If a man marries a woman and possesses her sexually, he may no longer marry any girl whom this woman has breast-fed.
A man may not marry a wet nurse who has breast-fed his wife.
A man may not marry a girl who was ever breast-fed by his mother or his grandmother.
The best person to breast-feed a newborn baby is its own mother. It is preferable that she not ask to be paid for such services, but that her husband pay her for it of his own free will. If the sum the mother asks for is greater than that charged by a wet nurse, the husband is free to take the child from its mother and turn it over to the wet nurse.
It is recommended that the wet nurse be a faithful Shi’ite, intelligent, modest, and pretty. On the other hand, it is most inadvisable that she be feebleminded, a nonbeliever in the Twelve Imams, ugly, or a bastard, or of bad character. It is equally inadvisable to select as wet nurse a woman who has an illegitimate child.
It is recommended that every child be breast-fed for two whole years.
On Woman and Her Periods (explicit content warning)
Woman is pseudo-menstrual hen blood is discharged from her vagina outside he time of her regular periods. The blood may be yellowish, cold, and fluid, and be discharged without any burning sensation; it may also be blackish or yellow, hot, thick, and cause a burning sensation as it passes.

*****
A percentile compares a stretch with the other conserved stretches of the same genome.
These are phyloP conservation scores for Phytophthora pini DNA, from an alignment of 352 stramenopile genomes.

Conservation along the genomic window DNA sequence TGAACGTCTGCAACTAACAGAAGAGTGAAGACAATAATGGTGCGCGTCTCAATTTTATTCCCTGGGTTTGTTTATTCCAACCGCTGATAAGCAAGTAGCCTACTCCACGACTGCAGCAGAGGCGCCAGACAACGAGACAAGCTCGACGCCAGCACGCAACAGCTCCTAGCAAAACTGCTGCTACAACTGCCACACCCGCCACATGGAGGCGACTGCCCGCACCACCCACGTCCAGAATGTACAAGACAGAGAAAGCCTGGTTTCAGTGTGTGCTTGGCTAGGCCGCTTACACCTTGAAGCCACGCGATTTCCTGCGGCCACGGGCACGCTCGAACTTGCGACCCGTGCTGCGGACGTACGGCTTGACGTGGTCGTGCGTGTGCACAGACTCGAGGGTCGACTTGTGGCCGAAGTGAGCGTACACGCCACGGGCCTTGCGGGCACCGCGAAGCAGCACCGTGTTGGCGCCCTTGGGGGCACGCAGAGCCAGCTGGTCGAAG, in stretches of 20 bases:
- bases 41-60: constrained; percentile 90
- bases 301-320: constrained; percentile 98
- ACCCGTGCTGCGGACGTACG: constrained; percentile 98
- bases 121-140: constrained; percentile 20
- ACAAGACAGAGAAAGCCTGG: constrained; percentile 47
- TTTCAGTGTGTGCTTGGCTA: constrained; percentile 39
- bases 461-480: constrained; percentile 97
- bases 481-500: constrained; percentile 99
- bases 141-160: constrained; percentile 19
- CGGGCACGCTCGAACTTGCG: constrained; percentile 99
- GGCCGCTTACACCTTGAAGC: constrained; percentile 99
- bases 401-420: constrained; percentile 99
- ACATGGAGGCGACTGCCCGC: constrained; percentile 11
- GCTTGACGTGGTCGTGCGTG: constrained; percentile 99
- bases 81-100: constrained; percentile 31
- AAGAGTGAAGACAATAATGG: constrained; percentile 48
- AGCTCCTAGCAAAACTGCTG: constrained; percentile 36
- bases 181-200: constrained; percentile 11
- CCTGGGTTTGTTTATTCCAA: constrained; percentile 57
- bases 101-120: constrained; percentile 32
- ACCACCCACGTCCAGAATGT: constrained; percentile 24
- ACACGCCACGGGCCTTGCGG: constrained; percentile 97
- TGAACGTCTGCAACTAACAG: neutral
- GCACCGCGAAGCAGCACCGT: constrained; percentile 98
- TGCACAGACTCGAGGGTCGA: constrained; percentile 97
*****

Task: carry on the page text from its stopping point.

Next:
Pseudo-menses are of three kinds: weak, medium, and abundant. If the blood does not fully soak a piece of cotton introduced into the vagina, the pseudo-menses are weak; if it soaks the cotton without going through to the fabric placed over the vulva, the pseudo-menses are medium; if, on the other hand , the blood soaks through both cotton and fabric, these are abundant pseudo-menses.
In the case of weak pseudo-menses, the woman must wash according to religious ritual before praying, change the cotton or ash it, and also wash her vulva if it has been soiled by the blood.
The menstrual period proper is the period of those few days during the month when blood is discharged from women’s vaginas. This blood is most often thick, hot, blackish red or bright red, and gushes forth with a burning sensation.
Women of the lineage of the Prophet of Islam are menopausal at the age of sixty; others, once they are over fifty.
Blood that is discharged from the vagina of a girl under the age of nine and a woman over the age of sixty can therefore not be considered menstrual blood.
The pregnant woman and the nursing woman may have regular menstrual periods.